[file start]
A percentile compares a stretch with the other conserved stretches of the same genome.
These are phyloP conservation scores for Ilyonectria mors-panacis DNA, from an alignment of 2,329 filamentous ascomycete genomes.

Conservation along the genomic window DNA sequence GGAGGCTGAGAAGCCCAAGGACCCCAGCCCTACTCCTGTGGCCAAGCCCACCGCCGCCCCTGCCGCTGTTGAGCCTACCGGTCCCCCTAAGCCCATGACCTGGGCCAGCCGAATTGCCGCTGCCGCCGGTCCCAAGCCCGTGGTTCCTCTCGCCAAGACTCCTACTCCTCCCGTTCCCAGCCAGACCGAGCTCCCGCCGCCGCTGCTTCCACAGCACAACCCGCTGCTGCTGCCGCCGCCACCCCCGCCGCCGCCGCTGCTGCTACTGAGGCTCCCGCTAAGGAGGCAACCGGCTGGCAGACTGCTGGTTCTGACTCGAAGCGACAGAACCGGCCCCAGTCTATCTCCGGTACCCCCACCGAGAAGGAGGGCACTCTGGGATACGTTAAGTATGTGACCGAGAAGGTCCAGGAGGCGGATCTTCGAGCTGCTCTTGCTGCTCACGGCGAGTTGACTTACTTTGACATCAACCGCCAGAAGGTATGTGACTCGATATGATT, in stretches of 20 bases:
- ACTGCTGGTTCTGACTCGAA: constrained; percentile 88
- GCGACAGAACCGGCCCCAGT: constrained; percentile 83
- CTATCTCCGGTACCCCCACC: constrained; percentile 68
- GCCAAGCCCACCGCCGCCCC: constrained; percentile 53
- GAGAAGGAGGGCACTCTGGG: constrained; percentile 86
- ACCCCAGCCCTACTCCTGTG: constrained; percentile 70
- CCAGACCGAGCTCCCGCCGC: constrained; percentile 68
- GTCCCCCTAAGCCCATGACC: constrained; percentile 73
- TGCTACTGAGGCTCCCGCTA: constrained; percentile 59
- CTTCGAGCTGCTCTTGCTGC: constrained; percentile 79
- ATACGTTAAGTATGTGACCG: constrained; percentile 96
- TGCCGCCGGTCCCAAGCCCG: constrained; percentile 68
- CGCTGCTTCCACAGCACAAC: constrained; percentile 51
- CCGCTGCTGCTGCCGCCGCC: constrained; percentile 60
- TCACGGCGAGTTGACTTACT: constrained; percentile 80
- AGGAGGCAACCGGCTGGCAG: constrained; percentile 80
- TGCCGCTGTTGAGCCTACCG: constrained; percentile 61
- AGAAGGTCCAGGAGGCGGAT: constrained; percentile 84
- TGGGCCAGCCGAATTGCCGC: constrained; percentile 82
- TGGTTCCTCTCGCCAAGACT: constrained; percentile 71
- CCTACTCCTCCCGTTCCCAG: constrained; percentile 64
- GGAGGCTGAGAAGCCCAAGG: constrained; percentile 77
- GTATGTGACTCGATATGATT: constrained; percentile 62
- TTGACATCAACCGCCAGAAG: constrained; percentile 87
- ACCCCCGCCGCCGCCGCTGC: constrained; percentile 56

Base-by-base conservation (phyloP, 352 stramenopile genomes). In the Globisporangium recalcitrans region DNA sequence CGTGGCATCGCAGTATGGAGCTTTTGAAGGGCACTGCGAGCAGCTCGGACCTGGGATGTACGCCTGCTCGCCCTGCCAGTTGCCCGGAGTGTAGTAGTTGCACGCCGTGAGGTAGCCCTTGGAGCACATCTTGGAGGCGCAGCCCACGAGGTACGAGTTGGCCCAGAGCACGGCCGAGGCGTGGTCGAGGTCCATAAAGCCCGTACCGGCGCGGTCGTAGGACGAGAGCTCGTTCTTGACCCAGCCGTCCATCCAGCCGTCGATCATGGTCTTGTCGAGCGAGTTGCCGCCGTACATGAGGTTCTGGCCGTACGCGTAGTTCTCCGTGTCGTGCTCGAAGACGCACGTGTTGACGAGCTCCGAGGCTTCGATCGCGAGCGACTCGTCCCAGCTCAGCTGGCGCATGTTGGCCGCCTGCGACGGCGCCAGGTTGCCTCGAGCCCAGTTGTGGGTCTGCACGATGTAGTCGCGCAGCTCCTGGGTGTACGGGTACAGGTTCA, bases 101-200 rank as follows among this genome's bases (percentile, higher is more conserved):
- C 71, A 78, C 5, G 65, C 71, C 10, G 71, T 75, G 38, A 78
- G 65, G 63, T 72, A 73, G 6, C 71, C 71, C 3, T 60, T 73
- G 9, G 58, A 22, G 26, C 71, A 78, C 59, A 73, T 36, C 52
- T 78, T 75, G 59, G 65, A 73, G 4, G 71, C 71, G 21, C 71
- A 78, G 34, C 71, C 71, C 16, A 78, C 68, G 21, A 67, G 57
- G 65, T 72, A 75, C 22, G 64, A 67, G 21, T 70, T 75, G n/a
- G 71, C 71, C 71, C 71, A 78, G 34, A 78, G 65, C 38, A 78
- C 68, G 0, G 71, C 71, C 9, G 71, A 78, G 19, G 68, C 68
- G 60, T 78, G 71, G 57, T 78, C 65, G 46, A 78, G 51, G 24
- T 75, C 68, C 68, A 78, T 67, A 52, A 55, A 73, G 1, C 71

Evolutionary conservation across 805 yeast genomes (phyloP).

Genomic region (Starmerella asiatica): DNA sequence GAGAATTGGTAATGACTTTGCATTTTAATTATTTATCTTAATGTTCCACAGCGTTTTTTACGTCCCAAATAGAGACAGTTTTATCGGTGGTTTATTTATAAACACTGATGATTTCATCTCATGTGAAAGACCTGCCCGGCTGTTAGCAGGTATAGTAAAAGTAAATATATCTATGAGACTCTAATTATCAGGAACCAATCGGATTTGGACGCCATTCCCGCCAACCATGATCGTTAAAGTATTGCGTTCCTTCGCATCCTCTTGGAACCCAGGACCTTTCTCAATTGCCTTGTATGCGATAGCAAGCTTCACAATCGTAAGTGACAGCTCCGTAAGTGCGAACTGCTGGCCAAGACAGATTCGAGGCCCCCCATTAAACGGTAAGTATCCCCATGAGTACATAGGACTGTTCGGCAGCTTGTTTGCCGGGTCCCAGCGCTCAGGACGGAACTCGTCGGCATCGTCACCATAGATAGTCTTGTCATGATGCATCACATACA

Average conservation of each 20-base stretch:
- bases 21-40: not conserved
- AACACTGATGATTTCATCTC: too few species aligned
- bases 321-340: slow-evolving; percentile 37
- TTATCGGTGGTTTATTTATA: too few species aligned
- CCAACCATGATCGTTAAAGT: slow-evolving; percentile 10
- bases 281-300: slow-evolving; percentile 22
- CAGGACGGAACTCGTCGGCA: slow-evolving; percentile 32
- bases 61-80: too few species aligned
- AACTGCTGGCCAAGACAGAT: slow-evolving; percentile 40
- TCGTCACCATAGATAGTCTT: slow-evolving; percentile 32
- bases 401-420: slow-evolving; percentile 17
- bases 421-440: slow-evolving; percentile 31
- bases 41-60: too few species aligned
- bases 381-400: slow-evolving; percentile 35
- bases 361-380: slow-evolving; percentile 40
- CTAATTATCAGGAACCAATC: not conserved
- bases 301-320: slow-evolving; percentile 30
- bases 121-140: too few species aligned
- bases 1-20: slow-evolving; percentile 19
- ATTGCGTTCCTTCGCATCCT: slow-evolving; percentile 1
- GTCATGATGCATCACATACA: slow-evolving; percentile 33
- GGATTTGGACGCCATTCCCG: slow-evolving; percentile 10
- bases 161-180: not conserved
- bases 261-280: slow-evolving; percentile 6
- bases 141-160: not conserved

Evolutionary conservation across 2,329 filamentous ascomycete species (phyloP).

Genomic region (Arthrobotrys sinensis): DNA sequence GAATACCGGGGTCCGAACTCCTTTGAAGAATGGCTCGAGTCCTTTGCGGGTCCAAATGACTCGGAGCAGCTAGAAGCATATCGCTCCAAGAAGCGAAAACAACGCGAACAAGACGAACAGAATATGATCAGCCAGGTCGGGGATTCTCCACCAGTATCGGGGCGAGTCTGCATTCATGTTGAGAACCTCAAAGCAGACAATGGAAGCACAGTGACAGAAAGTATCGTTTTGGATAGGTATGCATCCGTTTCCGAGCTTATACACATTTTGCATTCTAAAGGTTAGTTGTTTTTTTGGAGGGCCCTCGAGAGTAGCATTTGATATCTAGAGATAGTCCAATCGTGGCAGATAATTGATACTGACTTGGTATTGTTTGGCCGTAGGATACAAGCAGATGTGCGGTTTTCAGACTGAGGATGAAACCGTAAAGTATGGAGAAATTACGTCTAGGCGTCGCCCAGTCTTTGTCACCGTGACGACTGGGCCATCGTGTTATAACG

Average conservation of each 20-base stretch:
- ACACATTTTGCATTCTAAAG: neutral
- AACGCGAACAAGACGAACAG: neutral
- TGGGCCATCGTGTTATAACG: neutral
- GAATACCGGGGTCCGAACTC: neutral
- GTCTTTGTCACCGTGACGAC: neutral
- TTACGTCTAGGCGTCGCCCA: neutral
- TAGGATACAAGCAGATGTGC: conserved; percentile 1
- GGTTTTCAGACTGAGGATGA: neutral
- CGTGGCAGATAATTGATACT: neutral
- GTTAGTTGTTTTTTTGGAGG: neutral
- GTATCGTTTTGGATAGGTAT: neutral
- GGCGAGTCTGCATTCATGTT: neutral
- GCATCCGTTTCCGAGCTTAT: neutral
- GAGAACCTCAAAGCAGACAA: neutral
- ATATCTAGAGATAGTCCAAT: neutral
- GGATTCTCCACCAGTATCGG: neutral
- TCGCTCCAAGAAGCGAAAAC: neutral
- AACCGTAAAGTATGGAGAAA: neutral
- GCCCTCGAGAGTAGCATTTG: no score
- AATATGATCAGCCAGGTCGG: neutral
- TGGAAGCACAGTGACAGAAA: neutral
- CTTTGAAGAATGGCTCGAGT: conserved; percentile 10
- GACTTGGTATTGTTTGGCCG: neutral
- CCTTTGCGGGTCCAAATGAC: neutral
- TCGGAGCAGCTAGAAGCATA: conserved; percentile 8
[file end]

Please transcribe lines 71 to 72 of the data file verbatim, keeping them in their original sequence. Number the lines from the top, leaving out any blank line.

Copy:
- ACACATTTTGCATTCTAAAG: neutral
- AACGCGAACAAGACGAACAG: neutral